Based on the extant Gaocheng Observatory built in 1276 by Guo Shoujing in Henan Province, Guo Shoujing’s 27 observatories were massive 12.6 meters high stone and brick structures. The purpose of the observatories was to accurately determine the duration of the calendar year. To operate such an observatory, one had to visit the observatory every day of the year to take measurements. There was simply no way at that time that such an observatory could have been built and operated on the tiny rocks of Scarborough Shoal.
In short, it is both physically and legally impossible for Scarborough to be Nanhai island – physically because no observatory could possibly have been installed in 1279 on the tiny Scarborough rocks, and legally because China has already officially declared that Nanhai is in the Paracels, more than 380 NM from Scarborough.
Lost in translation
Another preposterous Chinese claim is that China’s southernmost territory is James Shoal, 50 NM from the coast of Bintulu, Sarawak, Malaysia. James Shoal is a fully submerged reef, 22 meters under water, entirely within Malaysia’s 200 NM EEZ and more than 950 NM from China. How did the fully submerged James Shoal become China’s southernmost territory?
Let me quote a fascinating article on James Shoal published on February 9, 2013 in the South China Morning Post, written by Bill Hayton, a well-known British journalist: How did the Chinese state come to regard this obscure feature, so far from home, as its southernmost point? I’ve been researching the question for some time while writing a book on the South China Sea. The most likely answer seems to be that it was probably the result of a translation error.
In the 1930s, China was engulfed in waves of nationalist anxiety. The predation of the Western powers and imperial Japan, and the inability of the Republic of China to do anything meaningful to stop them, caused anger both in the streets and the corridors of power. In 1933, the republic created the “Inspection Committee for Land and Water Maps” to formally list, describe and map every part of Chinese territory. It was an attempt to assert sovereignty over the republic’s vast territory.
The major problem facing the committee, at least in the South China Sea, was that it had no means of actually surveying any of the features it wanted to claim. Instead, the committee simply copied the existing British charts and changed the names of the islands to make them sound Chinese. We know they did this because the committee’s map included about 20 mistakes that appeared on the British map – features that in later, better surveys were found not to actually exist.
The committee gave some of the Spratly islands Chinese names. North Danger Reef became Beixian (the Chinese translation of “north danger”), Antelope Reef became Lingyang (the Chinese word for antelope). Other names were just transliterated so, for example, Spratly Island became Sipulateli and James Shoal became Zengmu. And this seems to be where the mistakes crept in.
But how to translate “shoal”? It’s a nautical word meaning an area of shallow sea where waves “shoal” up. Sailors would see a strange area of choppy water in the middle of the ocean and know the area was shallow and therefore dangerous. James Shoal is one of many similar features in the Spratlys.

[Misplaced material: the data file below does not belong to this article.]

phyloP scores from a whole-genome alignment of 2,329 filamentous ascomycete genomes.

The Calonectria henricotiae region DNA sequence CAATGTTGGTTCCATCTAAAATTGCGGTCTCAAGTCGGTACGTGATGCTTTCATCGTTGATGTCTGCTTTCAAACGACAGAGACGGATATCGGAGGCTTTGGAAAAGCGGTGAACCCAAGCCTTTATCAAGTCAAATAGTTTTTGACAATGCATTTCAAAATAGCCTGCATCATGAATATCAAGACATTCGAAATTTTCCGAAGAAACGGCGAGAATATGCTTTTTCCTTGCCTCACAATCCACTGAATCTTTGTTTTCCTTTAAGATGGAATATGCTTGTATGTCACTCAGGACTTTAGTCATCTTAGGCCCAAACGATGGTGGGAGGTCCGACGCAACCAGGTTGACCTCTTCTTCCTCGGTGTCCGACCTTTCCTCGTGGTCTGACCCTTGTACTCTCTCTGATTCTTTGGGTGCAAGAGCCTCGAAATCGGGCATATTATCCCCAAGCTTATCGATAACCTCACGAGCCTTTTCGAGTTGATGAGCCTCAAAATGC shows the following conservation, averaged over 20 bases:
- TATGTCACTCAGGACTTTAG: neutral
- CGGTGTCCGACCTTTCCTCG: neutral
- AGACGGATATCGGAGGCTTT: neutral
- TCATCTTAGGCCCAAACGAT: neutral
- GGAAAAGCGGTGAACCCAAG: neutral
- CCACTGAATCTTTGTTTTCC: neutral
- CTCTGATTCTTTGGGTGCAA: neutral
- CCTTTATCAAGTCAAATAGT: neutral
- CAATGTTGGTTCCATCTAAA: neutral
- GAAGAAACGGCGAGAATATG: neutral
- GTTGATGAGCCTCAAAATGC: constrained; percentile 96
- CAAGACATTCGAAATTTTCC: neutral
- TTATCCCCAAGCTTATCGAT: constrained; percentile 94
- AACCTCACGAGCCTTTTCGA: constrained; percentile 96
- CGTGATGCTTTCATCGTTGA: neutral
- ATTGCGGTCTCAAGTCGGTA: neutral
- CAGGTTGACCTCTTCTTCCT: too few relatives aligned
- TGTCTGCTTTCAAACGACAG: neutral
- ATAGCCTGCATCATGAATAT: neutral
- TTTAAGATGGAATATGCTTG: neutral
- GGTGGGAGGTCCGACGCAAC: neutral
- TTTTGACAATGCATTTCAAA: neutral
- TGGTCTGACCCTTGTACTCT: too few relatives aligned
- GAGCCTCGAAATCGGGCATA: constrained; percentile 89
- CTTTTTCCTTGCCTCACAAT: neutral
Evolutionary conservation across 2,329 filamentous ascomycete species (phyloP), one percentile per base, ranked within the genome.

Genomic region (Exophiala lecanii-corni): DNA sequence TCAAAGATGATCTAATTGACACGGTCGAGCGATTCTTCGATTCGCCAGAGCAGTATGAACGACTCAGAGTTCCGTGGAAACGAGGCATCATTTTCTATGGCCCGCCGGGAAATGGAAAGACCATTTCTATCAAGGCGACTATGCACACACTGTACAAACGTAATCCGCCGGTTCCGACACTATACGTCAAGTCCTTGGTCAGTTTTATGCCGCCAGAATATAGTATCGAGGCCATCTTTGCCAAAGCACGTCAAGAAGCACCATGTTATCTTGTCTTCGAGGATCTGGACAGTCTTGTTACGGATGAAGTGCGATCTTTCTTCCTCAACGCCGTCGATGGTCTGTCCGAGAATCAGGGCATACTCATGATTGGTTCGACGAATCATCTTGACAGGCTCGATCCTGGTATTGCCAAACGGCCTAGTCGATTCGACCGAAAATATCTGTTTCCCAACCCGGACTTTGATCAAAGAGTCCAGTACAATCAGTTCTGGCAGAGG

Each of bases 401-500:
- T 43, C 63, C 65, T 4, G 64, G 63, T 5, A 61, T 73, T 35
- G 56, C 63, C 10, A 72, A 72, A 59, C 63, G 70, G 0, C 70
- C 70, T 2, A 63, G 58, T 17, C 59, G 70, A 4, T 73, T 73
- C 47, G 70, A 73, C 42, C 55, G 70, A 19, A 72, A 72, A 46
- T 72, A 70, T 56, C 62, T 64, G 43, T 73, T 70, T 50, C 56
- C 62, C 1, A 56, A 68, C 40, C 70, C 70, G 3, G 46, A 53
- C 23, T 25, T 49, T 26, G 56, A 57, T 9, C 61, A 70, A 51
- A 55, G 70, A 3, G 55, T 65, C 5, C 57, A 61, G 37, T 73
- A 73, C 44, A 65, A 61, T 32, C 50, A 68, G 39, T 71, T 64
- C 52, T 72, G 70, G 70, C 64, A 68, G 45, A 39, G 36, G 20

But the committee didn’t seem to understand this obscure English term because they translated “shoal” as ” tan” – the Chinese word for beach or sandbank – a feature which is usually above water. The committee, never having visited the area, seems to have declared James Shoal/Zengmu Tan to be a piece of land and therefore a piece of China.
Apparently, Chinese leaders and cartographers claimed James Shoal as China’s southernmost territory even without seeing James Shoal. Certainly, no Chinese could have gone ashore to “visit” James Shoal. James Shoal is the only national border in the world that is fully submerged and beyond the territorial sea of the claimant state.
Today, when Chinese naval vessels visit James Shoal, they would occasionally drop to the bottom of James Shoal cement and steel markers to designate China’s southernmost territory. Of course, this is blatantly contrary to UNCLOS, which prohibits any state from appropriating submerged features beyond its territorial sea. Not even Malaysia, whose coastline is just 50 NM away, can claim James Shoal as its sovereign territory.
Bill Hayton’s account of how James Shoal became China’s southernmost territory gives us an idea how dubious are China’s “historical facts” under its so-called 9-dashed line claim. China’s official proclamation in 1980 that Nanhai island is in the Paracels also exposes China’s false claim to any historical link to Scarborough Shoal.
Indeed, all Chinese official maps during the Yuan, Ming and Qing Dynasties placed the southernmost border of China at Hainan Island. The famous 17th century Qing Dynasty Kangxi maps, prepared by the Jesuit missionaries who became advisers to Emperor Kangxi, placed Hainan Island as the southernmost border of China. None of the Chinese dynasty maps ever mentioned the Paracels, the Spratlys, Scarborough Shoal, the 9-dashed lines or the U-shaped lines.